Sunday, March 29, 2009

Robin World Returns

Before it’s even light, I can hear the morning robin songs and calls; when I step out the door to go to work, I immediately see robins flitting by; and when I return from work, robins are dotting my lawn and sitting on my roof. This is why, in Spring and Summer, I refer to all of outdoors as “Robin World.”

I have been out walking in the fields, even though they are still kind of muddy. When I’m outdoors, I like to reflect on how the metaphysical elements of Fire, Earth, Air, and Water are intermingled. Each Spring I observe that the fields have pushed up new rocks—which makes me happy because I like to look for fossils and puddingstones, though the rocks are an annoyance to farmers. It’s fairly rocky ground around here, and we also have a lot of ground water, so it fairly seems like the rocks are able to swim through the earth, like animate beings.

Wednesday, March 25, 2009

Spring Unveils Winter's Roadkill

Today I saw my first buzzard of the season—and I’ve been watching for them. This buzzard has arrived later than the robins, blackbirds, grackles, killdeer, and sandhill cranes. Possibly the buzzards have been detained because they had to work their way up by first cleaning up the roadkill in Indiana and Ohio. At least there is no excuse for any buzzard or coyote to starve in Michigan. Roadkill is one thing you notice while walking, and it’s especially noticeable when you first get out in Spring, once the ice gets off the roads so you can walk. Not only have you previously been prevented from getting out, but a lot of carcasses had previously been covered by snow—though they are well preserved due to being frozen. Out here in farm country, there is at least one dead deer for every mile of road frontage, (and sometimes more).

Every carcass marks not just the end of the trail for some poor animal, but also the end of its story. Sometimes you wonder about the story’s end. A very short walk from here, in a tree just a few feet from the road, is a narrow crevice about three feet up from the ground. Hanging out of that very tight crevice are the tail and hind legs of a dead raccoon, and I wonder, did the raccoon get stuck climbing into that crevice to explore it and die there, or did he maybe get hit by a car, crawl to the side and try to climb into the tree crevice for safety, and then expire there? Because I see it every time I walk that way, I can’t help but wonder what happened there.

Sunday, March 22, 2009

Robins Bringing in the Spring

Because my course-work fills my evenings and weekends, I have been able to get to neither my blogging or my walking in a good while, but happily things are lightening up now.

Walking is a great way to get to “see the spring come in,” (as Thoreau put it). On today’s walk, I saw how a tidal wave of robins is flowing across the landscape. In an extensive field that was sporting some new, green growth, hundreds and hundreds of robins, spaced out but a few feet from each other, were hopping along. In the adjacent fields and wood margins were even more robins, and they spread throughout my larger neighborhood, (which would be described as an “agribusiness” area), so this must have amounted to thousands and thousands. Unlike blackbirds, which form large flocks that criss-cross the skies, robins move northward more by flitting from branch to branch or hopping from lawn to lawn, so their migration isn’t as visible as it would be if they all formed a tight flock and flew overhead.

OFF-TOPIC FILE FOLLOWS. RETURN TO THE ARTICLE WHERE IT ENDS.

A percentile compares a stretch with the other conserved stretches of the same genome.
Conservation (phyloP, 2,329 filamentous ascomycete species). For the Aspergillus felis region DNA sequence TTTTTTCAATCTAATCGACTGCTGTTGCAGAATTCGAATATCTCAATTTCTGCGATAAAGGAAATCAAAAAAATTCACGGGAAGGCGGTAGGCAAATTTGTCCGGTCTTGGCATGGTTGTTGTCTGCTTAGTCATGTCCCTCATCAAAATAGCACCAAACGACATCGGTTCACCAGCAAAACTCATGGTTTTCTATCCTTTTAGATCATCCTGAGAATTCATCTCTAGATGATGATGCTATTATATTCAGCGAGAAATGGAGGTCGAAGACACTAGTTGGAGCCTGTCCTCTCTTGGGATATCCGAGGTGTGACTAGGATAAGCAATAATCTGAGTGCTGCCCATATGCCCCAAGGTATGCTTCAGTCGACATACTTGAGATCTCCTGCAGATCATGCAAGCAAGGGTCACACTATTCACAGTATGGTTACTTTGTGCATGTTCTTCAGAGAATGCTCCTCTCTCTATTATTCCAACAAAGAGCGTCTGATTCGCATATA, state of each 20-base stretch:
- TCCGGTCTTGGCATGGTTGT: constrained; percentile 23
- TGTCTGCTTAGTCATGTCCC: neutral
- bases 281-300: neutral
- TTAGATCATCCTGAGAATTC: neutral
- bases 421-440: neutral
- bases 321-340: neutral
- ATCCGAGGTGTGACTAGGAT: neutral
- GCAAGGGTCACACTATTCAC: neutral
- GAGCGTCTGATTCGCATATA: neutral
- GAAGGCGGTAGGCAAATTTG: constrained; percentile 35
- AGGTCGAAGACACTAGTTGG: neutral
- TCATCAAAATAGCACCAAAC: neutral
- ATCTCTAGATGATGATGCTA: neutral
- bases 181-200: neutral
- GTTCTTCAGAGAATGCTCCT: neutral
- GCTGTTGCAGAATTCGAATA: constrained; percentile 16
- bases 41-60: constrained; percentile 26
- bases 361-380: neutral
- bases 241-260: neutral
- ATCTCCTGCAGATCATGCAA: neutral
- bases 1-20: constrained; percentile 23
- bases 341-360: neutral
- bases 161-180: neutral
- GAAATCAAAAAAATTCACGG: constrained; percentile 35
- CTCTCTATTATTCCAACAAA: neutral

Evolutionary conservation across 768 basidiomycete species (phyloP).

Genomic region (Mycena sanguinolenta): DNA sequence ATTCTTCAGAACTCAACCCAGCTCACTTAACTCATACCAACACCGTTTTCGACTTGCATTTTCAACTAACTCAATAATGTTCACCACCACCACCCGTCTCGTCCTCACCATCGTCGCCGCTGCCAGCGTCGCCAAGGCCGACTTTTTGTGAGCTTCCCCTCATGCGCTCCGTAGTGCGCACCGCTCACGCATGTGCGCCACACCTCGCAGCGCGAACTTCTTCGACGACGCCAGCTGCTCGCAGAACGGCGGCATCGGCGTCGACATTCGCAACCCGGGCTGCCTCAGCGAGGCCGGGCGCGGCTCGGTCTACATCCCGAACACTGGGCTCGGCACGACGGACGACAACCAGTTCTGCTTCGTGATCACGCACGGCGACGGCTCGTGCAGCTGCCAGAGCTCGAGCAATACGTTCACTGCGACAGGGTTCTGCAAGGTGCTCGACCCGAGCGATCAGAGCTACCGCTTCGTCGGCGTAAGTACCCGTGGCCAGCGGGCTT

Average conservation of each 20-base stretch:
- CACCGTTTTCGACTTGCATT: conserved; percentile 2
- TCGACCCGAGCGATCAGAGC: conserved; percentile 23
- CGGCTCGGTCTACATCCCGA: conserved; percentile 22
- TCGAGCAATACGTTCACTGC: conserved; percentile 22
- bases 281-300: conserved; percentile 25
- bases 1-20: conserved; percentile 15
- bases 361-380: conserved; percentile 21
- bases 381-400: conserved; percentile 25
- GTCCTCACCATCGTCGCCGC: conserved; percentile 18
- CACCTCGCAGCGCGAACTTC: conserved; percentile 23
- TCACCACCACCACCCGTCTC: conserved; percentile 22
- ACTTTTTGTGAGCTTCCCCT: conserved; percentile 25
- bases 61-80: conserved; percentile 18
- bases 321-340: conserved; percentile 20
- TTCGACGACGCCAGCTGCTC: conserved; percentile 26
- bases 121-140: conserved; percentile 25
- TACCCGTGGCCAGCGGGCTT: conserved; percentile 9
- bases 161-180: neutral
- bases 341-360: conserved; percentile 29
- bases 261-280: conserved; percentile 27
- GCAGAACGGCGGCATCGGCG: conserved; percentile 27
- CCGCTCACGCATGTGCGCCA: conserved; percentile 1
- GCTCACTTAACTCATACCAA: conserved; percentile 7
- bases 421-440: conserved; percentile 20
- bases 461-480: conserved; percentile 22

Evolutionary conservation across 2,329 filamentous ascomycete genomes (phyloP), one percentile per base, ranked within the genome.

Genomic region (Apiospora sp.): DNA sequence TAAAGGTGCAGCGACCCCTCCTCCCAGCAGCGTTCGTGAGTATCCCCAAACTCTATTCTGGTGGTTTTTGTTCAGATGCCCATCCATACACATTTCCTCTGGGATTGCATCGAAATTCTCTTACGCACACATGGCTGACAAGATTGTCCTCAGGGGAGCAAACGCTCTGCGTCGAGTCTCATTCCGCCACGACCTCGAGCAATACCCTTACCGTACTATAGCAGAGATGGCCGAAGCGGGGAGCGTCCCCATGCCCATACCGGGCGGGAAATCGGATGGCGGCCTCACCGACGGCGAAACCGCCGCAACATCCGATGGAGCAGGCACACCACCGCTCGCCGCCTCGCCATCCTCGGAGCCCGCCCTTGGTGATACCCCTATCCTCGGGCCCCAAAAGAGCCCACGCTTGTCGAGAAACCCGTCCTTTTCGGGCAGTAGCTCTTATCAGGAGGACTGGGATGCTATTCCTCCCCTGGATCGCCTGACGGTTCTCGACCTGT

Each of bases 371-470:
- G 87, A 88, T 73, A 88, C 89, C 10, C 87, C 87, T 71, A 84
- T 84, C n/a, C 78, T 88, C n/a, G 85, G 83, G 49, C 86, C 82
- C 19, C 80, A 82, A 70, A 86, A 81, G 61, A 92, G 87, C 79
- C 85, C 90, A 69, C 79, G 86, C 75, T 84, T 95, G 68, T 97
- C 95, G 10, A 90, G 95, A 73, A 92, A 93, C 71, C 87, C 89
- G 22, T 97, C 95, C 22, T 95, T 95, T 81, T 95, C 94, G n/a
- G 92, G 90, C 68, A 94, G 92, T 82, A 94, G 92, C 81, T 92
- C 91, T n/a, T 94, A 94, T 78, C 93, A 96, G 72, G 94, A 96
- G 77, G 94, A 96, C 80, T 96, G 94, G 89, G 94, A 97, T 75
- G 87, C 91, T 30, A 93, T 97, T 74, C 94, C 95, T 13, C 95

I suspect there probably weren’t as many robins back in Indian days, because there were fewer fields and lawns. Robins did like to frequent Indian villages, and the legend goes that the robin was once a boy whose ambitious father forced him to stay on his dream fast longer than normal, in the hopes that his son would gain greater supernatural powers that way. Despite the boy’s pleas that his dreams were boding evil, the father wouldn’t relent, and the boy was transformed into a robin. As related by Jane Johnston Schoolcraft, “He looked down on his father with pity beaming in his eyes, and told him, that he should always love to be near men’s dwellings, that he should always be seen happy and contented by the constant cheerfulness and pleasure he would display, that he would still cheer his father by his songs, which would be some consolation to him for the loss of the glory he had expected, and that, although no longer a man, he should ever be the harbinger of peace and joy to the human race” (164). Elsewhere I have read the Ojibwe name for the robin is “Pitchi” or “Peechee.”

By the way, Jane Schoolcraft (1800-1842) was half Indian, and her Ojibwe name was “Woman of the Sound that the Stars Make Rushing Through the Sky.” Her story about the robin is included in a book by Robert Dale Parker, “The Sound the Stars Make Rushing through the Sky.” Parker asserts that Jane Johnston Schoolcraft is the first known American Indian literary writer, and he has tracked down and published her manuscripts in his book.